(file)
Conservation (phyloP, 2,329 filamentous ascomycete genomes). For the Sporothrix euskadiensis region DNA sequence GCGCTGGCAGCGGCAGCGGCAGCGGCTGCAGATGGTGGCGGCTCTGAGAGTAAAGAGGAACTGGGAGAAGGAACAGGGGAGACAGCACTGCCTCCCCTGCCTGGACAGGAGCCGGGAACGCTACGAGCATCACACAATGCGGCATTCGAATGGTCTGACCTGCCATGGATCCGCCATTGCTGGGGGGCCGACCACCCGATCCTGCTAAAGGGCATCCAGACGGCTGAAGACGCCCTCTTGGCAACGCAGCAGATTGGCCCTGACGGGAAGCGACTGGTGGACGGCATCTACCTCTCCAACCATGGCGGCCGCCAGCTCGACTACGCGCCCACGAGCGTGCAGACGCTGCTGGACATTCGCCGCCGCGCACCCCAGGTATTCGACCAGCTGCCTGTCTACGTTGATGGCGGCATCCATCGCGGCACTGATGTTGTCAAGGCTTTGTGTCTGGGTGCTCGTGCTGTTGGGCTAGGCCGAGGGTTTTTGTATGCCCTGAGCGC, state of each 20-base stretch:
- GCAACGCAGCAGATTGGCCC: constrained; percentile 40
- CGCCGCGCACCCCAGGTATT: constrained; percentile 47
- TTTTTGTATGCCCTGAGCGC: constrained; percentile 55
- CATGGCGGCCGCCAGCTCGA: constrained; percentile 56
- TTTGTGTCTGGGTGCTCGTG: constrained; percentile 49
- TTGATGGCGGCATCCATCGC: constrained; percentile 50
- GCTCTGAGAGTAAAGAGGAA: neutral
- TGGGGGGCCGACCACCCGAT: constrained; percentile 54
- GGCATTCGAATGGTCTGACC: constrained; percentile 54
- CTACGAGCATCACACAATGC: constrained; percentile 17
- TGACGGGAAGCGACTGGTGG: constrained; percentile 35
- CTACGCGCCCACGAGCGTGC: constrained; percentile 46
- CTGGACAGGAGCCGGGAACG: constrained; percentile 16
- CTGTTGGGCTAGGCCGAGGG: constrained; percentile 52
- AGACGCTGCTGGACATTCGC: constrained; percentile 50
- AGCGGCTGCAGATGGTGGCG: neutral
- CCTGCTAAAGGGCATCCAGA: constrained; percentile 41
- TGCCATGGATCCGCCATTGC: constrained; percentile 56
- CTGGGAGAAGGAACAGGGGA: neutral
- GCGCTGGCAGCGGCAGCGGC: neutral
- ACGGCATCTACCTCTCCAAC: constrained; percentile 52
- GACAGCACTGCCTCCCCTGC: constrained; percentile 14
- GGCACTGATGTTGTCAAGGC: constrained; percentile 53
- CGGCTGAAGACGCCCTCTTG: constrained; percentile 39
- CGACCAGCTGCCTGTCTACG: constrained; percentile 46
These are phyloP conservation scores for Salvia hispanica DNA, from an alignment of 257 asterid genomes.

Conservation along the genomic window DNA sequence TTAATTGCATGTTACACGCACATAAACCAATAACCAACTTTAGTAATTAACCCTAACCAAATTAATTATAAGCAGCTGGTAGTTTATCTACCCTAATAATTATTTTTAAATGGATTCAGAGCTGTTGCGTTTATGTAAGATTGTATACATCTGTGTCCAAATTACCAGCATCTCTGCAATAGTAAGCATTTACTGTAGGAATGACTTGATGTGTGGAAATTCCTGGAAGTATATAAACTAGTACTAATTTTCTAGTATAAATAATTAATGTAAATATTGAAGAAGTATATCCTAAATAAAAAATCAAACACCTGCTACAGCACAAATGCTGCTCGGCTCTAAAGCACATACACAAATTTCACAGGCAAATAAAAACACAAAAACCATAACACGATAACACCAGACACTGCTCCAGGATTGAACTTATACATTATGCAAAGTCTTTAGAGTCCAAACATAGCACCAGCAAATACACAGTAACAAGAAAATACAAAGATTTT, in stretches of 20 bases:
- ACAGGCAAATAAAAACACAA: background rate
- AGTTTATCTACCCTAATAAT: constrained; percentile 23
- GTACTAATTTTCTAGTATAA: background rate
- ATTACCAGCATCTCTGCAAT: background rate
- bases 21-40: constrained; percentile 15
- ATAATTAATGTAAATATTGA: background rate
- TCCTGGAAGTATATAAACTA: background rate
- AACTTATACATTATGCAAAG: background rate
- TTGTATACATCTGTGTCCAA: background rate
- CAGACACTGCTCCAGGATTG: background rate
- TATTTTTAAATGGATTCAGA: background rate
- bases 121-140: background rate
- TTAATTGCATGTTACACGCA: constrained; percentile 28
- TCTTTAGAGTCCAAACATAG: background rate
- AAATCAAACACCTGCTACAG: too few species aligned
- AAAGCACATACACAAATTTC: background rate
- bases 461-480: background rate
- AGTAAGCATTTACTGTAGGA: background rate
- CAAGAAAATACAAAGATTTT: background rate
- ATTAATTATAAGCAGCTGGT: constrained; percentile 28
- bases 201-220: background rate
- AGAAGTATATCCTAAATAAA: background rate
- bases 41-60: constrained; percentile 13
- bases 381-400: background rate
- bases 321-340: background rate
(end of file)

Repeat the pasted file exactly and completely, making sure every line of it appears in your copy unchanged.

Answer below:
Conservation (phyloP, 2,329 filamentous ascomycete genomes). For the Sporothrix euskadiensis region DNA sequence GCGCTGGCAGCGGCAGCGGCAGCGGCTGCAGATGGTGGCGGCTCTGAGAGTAAAGAGGAACTGGGAGAAGGAACAGGGGAGACAGCACTGCCTCCCCTGCCTGGACAGGAGCCGGGAACGCTACGAGCATCACACAATGCGGCATTCGAATGGTCTGACCTGCCATGGATCCGCCATTGCTGGGGGGCCGACCACCCGATCCTGCTAAAGGGCATCCAGACGGCTGAAGACGCCCTCTTGGCAACGCAGCAGATTGGCCCTGACGGGAAGCGACTGGTGGACGGCATCTACCTCTCCAACCATGGCGGCCGCCAGCTCGACTACGCGCCCACGAGCGTGCAGACGCTGCTGGACATTCGCCGCCGCGCACCCCAGGTATTCGACCAGCTGCCTGTCTACGTTGATGGCGGCATCCATCGCGGCACTGATGTTGTCAAGGCTTTGTGTCTGGGTGCTCGTGCTGTTGGGCTAGGCCGAGGGTTTTTGTATGCCCTGAGCGC, state of each 20-base stretch:
- GCAACGCAGCAGATTGGCCC: constrained; percentile 40
- CGCCGCGCACCCCAGGTATT: constrained; percentile 47
- TTTTTGTATGCCCTGAGCGC: constrained; percentile 55
- CATGGCGGCCGCCAGCTCGA: constrained; percentile 56
- TTTGTGTCTGGGTGCTCGTG: constrained; percentile 49
- TTGATGGCGGCATCCATCGC: constrained; percentile 50
- GCTCTGAGAGTAAAGAGGAA: neutral
- TGGGGGGCCGACCACCCGAT: constrained; percentile 54
- GGCATTCGAATGGTCTGACC: constrained; percentile 54
- CTACGAGCATCACACAATGC: constrained; percentile 17
- TGACGGGAAGCGACTGGTGG: constrained; percentile 35
- CTACGCGCCCACGAGCGTGC: constrained; percentile 46
- CTGGACAGGAGCCGGGAACG: constrained; percentile 16
- CTGTTGGGCTAGGCCGAGGG: constrained; percentile 52
- AGACGCTGCTGGACATTCGC: constrained; percentile 50
- AGCGGCTGCAGATGGTGGCG: neutral
- CCTGCTAAAGGGCATCCAGA: constrained; percentile 41
- TGCCATGGATCCGCCATTGC: constrained; percentile 56
- CTGGGAGAAGGAACAGGGGA: neutral
- GCGCTGGCAGCGGCAGCGGC: neutral
- ACGGCATCTACCTCTCCAAC: constrained; percentile 52
- GACAGCACTGCCTCCCCTGC: constrained; percentile 14
- GGCACTGATGTTGTCAAGGC: constrained; percentile 53
- CGGCTGAAGACGCCCTCTTG: constrained; percentile 39
- CGACCAGCTGCCTGTCTACG: constrained; percentile 46
These are phyloP conservation scores for Salvia hispanica DNA, from an alignment of 257 asterid genomes.

Conservation along the genomic window DNA sequence TTAATTGCATGTTACACGCACATAAACCAATAACCAACTTTAGTAATTAACCCTAACCAAATTAATTATAAGCAGCTGGTAGTTTATCTACCCTAATAATTATTTTTAAATGGATTCAGAGCTGTTGCGTTTATGTAAGATTGTATACATCTGTGTCCAAATTACCAGCATCTCTGCAATAGTAAGCATTTACTGTAGGAATGACTTGATGTGTGGAAATTCCTGGAAGTATATAAACTAGTACTAATTTTCTAGTATAAATAATTAATGTAAATATTGAAGAAGTATATCCTAAATAAAAAATCAAACACCTGCTACAGCACAAATGCTGCTCGGCTCTAAAGCACATACACAAATTTCACAGGCAAATAAAAACACAAAAACCATAACACGATAACACCAGACACTGCTCCAGGATTGAACTTATACATTATGCAAAGTCTTTAGAGTCCAAACATAGCACCAGCAAATACACAGTAACAAGAAAATACAAAGATTTT, in stretches of 20 bases:
- ACAGGCAAATAAAAACACAA: background rate
- AGTTTATCTACCCTAATAAT: constrained; percentile 23
- GTACTAATTTTCTAGTATAA: background rate
- ATTACCAGCATCTCTGCAAT: background rate
- bases 21-40: constrained; percentile 15
- ATAATTAATGTAAATATTGA: background rate
- TCCTGGAAGTATATAAACTA: background rate
- AACTTATACATTATGCAAAG: background rate
- TTGTATACATCTGTGTCCAA: background rate
- CAGACACTGCTCCAGGATTG: background rate
- TATTTTTAAATGGATTCAGA: background rate
- bases 121-140: background rate
- TTAATTGCATGTTACACGCA: constrained; percentile 28
- TCTTTAGAGTCCAAACATAG: background rate
- AAATCAAACACCTGCTACAG: too few species aligned
- AAAGCACATACACAAATTTC: background rate
- bases 461-480: background rate
- AGTAAGCATTTACTGTAGGA: background rate
- CAAGAAAATACAAAGATTTT: background rate
- ATTAATTATAAGCAGCTGGT: constrained; percentile 28
- bases 201-220: background rate
- AGAAGTATATCCTAAATAAA: background rate
- bases 41-60: constrained; percentile 13
- bases 381-400: background rate
- bases 321-340: background rate